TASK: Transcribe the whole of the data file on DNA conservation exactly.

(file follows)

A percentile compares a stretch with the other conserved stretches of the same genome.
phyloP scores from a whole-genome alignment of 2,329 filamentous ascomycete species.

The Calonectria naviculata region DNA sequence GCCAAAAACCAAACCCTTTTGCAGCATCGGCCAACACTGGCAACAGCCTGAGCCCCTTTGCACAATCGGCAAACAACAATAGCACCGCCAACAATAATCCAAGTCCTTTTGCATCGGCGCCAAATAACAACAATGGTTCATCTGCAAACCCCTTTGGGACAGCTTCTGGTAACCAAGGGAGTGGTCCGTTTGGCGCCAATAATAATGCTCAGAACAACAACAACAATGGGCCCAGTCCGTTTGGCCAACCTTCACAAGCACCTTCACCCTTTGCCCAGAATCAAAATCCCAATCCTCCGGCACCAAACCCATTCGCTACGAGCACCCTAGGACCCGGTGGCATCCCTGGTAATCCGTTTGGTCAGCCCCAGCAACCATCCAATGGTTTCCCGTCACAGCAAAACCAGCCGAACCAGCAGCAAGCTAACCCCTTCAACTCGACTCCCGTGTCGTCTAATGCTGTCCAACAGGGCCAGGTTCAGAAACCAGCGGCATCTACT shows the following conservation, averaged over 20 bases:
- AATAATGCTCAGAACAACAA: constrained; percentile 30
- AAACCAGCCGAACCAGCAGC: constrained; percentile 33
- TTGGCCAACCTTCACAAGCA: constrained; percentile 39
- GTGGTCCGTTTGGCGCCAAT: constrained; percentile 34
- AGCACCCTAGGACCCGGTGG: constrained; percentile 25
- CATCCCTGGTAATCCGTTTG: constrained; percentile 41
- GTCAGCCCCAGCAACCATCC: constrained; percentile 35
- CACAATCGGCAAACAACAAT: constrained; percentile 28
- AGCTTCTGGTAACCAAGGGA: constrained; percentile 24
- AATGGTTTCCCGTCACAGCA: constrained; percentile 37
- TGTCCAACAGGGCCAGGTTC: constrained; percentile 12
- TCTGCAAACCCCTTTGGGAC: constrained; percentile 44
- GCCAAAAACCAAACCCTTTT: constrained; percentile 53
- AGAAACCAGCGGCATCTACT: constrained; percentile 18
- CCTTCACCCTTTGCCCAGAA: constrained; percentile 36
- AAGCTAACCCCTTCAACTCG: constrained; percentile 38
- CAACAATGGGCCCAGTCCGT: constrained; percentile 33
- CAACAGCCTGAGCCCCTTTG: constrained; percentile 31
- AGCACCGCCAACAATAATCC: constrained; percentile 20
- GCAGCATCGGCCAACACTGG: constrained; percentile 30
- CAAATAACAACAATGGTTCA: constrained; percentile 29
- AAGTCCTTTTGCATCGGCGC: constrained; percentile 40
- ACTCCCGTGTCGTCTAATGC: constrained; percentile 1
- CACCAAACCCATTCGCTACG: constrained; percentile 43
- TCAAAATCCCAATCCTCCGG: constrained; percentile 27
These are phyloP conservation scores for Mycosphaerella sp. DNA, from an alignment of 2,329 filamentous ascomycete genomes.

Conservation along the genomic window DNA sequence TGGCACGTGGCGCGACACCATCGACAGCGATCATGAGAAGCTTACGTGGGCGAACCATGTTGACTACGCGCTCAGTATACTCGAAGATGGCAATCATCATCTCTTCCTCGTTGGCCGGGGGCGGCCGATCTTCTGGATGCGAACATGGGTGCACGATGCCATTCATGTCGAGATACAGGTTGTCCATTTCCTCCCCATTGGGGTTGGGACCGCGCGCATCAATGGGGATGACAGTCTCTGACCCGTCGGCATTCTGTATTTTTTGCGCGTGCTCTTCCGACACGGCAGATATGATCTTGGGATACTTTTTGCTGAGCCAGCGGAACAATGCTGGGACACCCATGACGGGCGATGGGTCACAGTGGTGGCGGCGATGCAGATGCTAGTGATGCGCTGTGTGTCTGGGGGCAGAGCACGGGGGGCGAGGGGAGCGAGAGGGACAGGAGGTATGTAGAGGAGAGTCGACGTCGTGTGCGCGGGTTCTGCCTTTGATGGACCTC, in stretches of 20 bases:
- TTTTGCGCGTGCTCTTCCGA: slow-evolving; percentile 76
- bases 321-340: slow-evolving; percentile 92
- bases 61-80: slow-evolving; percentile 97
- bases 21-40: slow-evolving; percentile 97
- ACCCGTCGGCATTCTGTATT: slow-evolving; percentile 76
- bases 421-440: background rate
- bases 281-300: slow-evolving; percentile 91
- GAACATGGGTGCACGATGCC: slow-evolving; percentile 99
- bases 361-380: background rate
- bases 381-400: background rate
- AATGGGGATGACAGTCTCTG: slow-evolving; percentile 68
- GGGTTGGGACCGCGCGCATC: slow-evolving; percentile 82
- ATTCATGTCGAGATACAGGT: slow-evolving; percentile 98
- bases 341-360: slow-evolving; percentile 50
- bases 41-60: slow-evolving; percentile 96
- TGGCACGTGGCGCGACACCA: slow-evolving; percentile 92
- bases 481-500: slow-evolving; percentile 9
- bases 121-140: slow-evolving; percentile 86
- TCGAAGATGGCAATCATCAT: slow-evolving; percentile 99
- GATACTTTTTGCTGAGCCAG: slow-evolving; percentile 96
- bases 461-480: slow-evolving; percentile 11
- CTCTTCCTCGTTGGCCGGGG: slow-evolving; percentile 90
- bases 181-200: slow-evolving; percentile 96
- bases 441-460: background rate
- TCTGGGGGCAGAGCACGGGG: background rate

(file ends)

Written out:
A percentile compares a stretch with the other conserved stretches of the same genome.
phyloP scores from a whole-genome alignment of 2,329 filamentous ascomycete species.

The Calonectria naviculata region DNA sequence GCCAAAAACCAAACCCTTTTGCAGCATCGGCCAACACTGGCAACAGCCTGAGCCCCTTTGCACAATCGGCAAACAACAATAGCACCGCCAACAATAATCCAAGTCCTTTTGCATCGGCGCCAAATAACAACAATGGTTCATCTGCAAACCCCTTTGGGACAGCTTCTGGTAACCAAGGGAGTGGTCCGTTTGGCGCCAATAATAATGCTCAGAACAACAACAACAATGGGCCCAGTCCGTTTGGCCAACCTTCACAAGCACCTTCACCCTTTGCCCAGAATCAAAATCCCAATCCTCCGGCACCAAACCCATTCGCTACGAGCACCCTAGGACCCGGTGGCATCCCTGGTAATCCGTTTGGTCAGCCCCAGCAACCATCCAATGGTTTCCCGTCACAGCAAAACCAGCCGAACCAGCAGCAAGCTAACCCCTTCAACTCGACTCCCGTGTCGTCTAATGCTGTCCAACAGGGCCAGGTTCAGAAACCAGCGGCATCTACT shows the following conservation, averaged over 20 bases:
- AATAATGCTCAGAACAACAA: constrained; percentile 30
- AAACCAGCCGAACCAGCAGC: constrained; percentile 33
- TTGGCCAACCTTCACAAGCA: constrained; percentile 39
- GTGGTCCGTTTGGCGCCAAT: constrained; percentile 34
- AGCACCCTAGGACCCGGTGG: constrained; percentile 25
- CATCCCTGGTAATCCGTTTG: constrained; percentile 41
- GTCAGCCCCAGCAACCATCC: constrained; percentile 35
- CACAATCGGCAAACAACAAT: constrained; percentile 28
- AGCTTCTGGTAACCAAGGGA: constrained; percentile 24
- AATGGTTTCCCGTCACAGCA: constrained; percentile 37
- TGTCCAACAGGGCCAGGTTC: constrained; percentile 12
- TCTGCAAACCCCTTTGGGAC: constrained; percentile 44
- GCCAAAAACCAAACCCTTTT: constrained; percentile 53
- AGAAACCAGCGGCATCTACT: constrained; percentile 18
- CCTTCACCCTTTGCCCAGAA: constrained; percentile 36
- AAGCTAACCCCTTCAACTCG: constrained; percentile 38
- CAACAATGGGCCCAGTCCGT: constrained; percentile 33
- CAACAGCCTGAGCCCCTTTG: constrained; percentile 31
- AGCACCGCCAACAATAATCC: constrained; percentile 20
- GCAGCATCGGCCAACACTGG: constrained; percentile 30
- CAAATAACAACAATGGTTCA: constrained; percentile 29
- AAGTCCTTTTGCATCGGCGC: constrained; percentile 40
- ACTCCCGTGTCGTCTAATGC: constrained; percentile 1
- CACCAAACCCATTCGCTACG: constrained; percentile 43
- TCAAAATCCCAATCCTCCGG: constrained; percentile 27
These are phyloP conservation scores for Mycosphaerella sp. DNA, from an alignment of 2,329 filamentous ascomycete genomes.

Conservation along the genomic window DNA sequence TGGCACGTGGCGCGACACCATCGACAGCGATCATGAGAAGCTTACGTGGGCGAACCATGTTGACTACGCGCTCAGTATACTCGAAGATGGCAATCATCATCTCTTCCTCGTTGGCCGGGGGCGGCCGATCTTCTGGATGCGAACATGGGTGCACGATGCCATTCATGTCGAGATACAGGTTGTCCATTTCCTCCCCATTGGGGTTGGGACCGCGCGCATCAATGGGGATGACAGTCTCTGACCCGTCGGCATTCTGTATTTTTTGCGCGTGCTCTTCCGACACGGCAGATATGATCTTGGGATACTTTTTGCTGAGCCAGCGGAACAATGCTGGGACACCCATGACGGGCGATGGGTCACAGTGGTGGCGGCGATGCAGATGCTAGTGATGCGCTGTGTGTCTGGGGGCAGAGCACGGGGGGCGAGGGGAGCGAGAGGGACAGGAGGTATGTAGAGGAGAGTCGACGTCGTGTGCGCGGGTTCTGCCTTTGATGGACCTC, in stretches of 20 bases:
- TTTTGCGCGTGCTCTTCCGA: slow-evolving; percentile 76
- bases 321-340: slow-evolving; percentile 92
- bases 61-80: slow-evolving; percentile 97
- bases 21-40: slow-evolving; percentile 97
- ACCCGTCGGCATTCTGTATT: slow-evolving; percentile 76
- bases 421-440: background rate
- bases 281-300: slow-evolving; percentile 91
- GAACATGGGTGCACGATGCC: slow-evolving; percentile 99
- bases 361-380: background rate
- bases 381-400: background rate
- AATGGGGATGACAGTCTCTG: slow-evolving; percentile 68
- GGGTTGGGACCGCGCGCATC: slow-evolving; percentile 82
- ATTCATGTCGAGATACAGGT: slow-evolving; percentile 98
- bases 341-360: slow-evolving; percentile 50
- bases 41-60: slow-evolving; percentile 96
- TGGCACGTGGCGCGACACCA: slow-evolving; percentile 92
- bases 481-500: slow-evolving; percentile 9
- bases 121-140: slow-evolving; percentile 86
- TCGAAGATGGCAATCATCAT: slow-evolving; percentile 99
- GATACTTTTTGCTGAGCCAG: slow-evolving; percentile 96
- bases 461-480: slow-evolving; percentile 11
- CTCTTCCTCGTTGGCCGGGG: slow-evolving; percentile 90
- bases 181-200: slow-evolving; percentile 96
- bases 441-460: background rate
- TCTGGGGGCAGAGCACGGGG: background rate